"I've said all along it's a humbling experience being at UCLA," Alford said. "Extremely proud, extremely blessed to be at an institution with all this tradition. Everything that UCLA stands for, it's top of the food chain. So you either look at those things as burdens or you look at them as blessings. From day one, I've told my staff we're going to look at it as a blessing and do everything we can to build champions."

It would be remarkable if Alford wins over skeptical UCLA fans this March because he arrived in Westwood set up to fail.

The names that leaked out as UCLA targets during its coaching search included the likes of Florida's Billy Donovan, Butler's Brad Stevens and VCU's Shaka Smart. As a result, when those three predictably stayed put, the hire of a coach who hadn't taken a team to a Sweet 16 in 14 years felt like a letdown compared to a two-time national champion and the architects of some of the most improbable Final Four runs in college basketball history.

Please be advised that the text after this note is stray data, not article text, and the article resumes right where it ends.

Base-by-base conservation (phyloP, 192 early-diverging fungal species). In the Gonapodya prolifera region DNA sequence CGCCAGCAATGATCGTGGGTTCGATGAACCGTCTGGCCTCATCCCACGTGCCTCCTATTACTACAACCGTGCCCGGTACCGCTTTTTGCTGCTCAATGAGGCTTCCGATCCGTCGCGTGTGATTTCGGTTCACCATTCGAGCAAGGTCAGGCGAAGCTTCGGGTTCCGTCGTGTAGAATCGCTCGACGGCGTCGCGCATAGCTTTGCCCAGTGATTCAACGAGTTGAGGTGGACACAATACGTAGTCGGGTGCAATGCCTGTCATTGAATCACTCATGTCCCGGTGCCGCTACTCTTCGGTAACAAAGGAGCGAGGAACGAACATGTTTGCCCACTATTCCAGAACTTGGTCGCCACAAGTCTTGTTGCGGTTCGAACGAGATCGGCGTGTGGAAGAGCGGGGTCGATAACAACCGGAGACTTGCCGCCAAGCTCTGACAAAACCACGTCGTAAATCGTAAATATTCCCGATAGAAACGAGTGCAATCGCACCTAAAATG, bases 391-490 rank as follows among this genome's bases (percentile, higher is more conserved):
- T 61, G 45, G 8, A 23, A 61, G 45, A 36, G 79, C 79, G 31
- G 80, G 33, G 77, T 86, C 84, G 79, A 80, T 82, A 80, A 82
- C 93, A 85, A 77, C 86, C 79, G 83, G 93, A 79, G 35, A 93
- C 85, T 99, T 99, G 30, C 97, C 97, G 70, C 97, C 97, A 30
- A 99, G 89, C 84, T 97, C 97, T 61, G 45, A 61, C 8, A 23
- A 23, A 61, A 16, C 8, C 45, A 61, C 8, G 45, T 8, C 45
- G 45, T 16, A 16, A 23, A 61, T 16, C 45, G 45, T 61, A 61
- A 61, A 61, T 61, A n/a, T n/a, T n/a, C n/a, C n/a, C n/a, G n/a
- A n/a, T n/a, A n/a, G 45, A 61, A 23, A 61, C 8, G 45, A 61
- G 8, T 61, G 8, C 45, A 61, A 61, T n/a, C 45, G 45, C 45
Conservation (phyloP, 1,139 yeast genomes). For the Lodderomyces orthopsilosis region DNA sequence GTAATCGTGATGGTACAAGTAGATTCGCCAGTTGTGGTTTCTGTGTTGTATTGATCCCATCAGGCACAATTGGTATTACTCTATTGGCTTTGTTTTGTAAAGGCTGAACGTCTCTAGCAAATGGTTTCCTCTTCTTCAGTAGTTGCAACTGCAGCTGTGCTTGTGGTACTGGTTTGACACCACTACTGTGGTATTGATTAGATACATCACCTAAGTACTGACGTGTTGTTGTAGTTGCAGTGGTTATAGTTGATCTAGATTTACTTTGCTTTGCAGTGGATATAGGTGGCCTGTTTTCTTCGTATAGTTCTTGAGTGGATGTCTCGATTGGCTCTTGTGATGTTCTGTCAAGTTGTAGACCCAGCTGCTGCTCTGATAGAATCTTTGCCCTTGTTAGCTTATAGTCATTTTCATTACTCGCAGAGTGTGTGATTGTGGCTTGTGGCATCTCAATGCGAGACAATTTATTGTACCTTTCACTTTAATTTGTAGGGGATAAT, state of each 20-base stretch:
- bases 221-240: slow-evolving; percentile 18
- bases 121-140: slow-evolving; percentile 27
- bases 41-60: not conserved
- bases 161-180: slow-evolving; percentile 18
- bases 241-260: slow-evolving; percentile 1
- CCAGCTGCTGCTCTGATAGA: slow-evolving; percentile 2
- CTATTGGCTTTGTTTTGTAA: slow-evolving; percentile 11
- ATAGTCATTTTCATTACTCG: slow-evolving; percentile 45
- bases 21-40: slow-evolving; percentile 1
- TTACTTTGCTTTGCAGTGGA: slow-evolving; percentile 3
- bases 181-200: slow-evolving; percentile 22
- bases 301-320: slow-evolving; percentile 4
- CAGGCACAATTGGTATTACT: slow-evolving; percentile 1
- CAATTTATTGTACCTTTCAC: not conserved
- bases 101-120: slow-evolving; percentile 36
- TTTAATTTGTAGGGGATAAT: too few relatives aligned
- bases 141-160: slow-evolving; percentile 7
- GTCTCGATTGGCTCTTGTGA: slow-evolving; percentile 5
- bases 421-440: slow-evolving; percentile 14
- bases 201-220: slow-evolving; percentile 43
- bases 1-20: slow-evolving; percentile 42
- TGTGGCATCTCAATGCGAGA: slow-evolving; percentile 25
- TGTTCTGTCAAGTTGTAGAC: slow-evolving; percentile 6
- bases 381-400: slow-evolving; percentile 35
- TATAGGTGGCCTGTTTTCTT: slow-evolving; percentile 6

"He has a rock-star image with an opening act resume," wrote Los Angeles Times columnist Bill Plaschke the day Alford was hired. Then noting Alford's early NCAA tournament exits at Iowa and New Mexico, Plaschke added, "His sideline presence sold tickets and inspired confidence until it came time to win big games."

The skepticism toward Alford was obvious in the tone of the questions he received during his initial press conference at UCLA.

It took all of two questions before a reporter asked about his handling of the sexual assault allegations against former Iowa player Pierre Pierce back in 2002, catching Alford so off guard he apologized for his response a month later. Questions followed about Alford's lack of Los Angeles-area recruiting connections, his ties to longtime John Wooden critic Bob Knight, his willingness to play faster and more freely than the previous regime and above all else, his inability to make deep NCAA tournament runs.

Of course, some of the backlash was unfair because it held Alford to UCLA-level standards even though he had never coached a program with nearly the pedigree, talent base or resources of UCLA.

Alford inherited a New Mexico program coming off a 4-12 season in the Mountain West and helped the Lobos win or share the league title four times in six seasons. Three NCAA tournaments in eight seasons at Iowa is less impressive, but the two coaches that followed Alford have produced one appearance and zero victories between them.